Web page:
I struggled to clear away the deflating airbags and draw a breath, still dizzy from my ride. Thank Goodness for airbags and seatbelts! Although my car was probably destroyed, a quick inventory of body parts showed that I was unhurt. I thought of that TV commercial where the two squirrels are doing high-fives after causing a car to wreck and wondered if those deer were doing the same thing. Turning serious, I surveyed my condition.
I had laid my parka on the seat beside me but it was gone. The windows were cracked and broken and it was getting very cold inside. My seatbelt had pulled up tight against me and when I couldn’t release it I felt the first cold fingers of fear clutch at my throat. I tried to open the door, but it was jammed shut. So, here I was, trapped in my seat, no coat and the temperature was dropping. To top it off, snowflakes began falling and covering the cracked driver’s window. I knew that I was in real trouble!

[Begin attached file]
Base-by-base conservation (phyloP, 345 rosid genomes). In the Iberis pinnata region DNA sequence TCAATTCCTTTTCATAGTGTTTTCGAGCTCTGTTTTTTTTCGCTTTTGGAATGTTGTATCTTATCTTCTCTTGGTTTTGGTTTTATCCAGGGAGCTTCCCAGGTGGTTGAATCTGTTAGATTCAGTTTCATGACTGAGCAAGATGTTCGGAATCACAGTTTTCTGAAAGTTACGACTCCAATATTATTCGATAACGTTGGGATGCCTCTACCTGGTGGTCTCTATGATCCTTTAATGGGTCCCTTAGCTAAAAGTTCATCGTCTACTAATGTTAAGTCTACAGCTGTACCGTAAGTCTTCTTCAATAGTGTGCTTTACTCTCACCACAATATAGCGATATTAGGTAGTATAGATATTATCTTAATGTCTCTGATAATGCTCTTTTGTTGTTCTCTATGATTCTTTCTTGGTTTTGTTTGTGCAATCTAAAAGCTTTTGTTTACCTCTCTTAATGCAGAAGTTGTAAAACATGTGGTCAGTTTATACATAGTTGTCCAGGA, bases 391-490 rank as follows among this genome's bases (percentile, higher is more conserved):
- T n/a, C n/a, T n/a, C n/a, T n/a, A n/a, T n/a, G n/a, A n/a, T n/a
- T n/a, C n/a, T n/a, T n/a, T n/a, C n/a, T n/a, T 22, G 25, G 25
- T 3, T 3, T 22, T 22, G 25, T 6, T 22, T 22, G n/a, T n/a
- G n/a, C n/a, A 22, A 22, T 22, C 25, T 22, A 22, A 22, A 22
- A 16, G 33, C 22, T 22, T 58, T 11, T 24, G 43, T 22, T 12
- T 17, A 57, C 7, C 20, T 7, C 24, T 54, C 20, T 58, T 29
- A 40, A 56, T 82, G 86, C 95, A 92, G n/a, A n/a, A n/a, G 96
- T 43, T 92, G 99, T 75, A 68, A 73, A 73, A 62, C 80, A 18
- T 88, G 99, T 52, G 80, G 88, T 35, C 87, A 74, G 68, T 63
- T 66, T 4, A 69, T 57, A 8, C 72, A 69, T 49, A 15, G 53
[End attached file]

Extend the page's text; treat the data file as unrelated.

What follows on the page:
Surely in this day and age, I thought, someone would come along and see the marks in the snow and find me. I flashed my lights and honked my horn until the battery failed, but no one apparently heard. The snowfall turned my world darker and I started to shiver, the first signs of freezing to death. I felt so weak!
Suddenly the snow disappeared from my window and I was staring into a pair of beautiful brown eyes. I could see nothing else for the parka and beard he wore.
“What is your condition?” A deep voice asked.
“I’m fine, just trapped in here,” I replied, finding hope at last.
“Turn your face away, I’m going to break out your window.”
I complied and was showered with little sparkling diamonds of broken safety glass.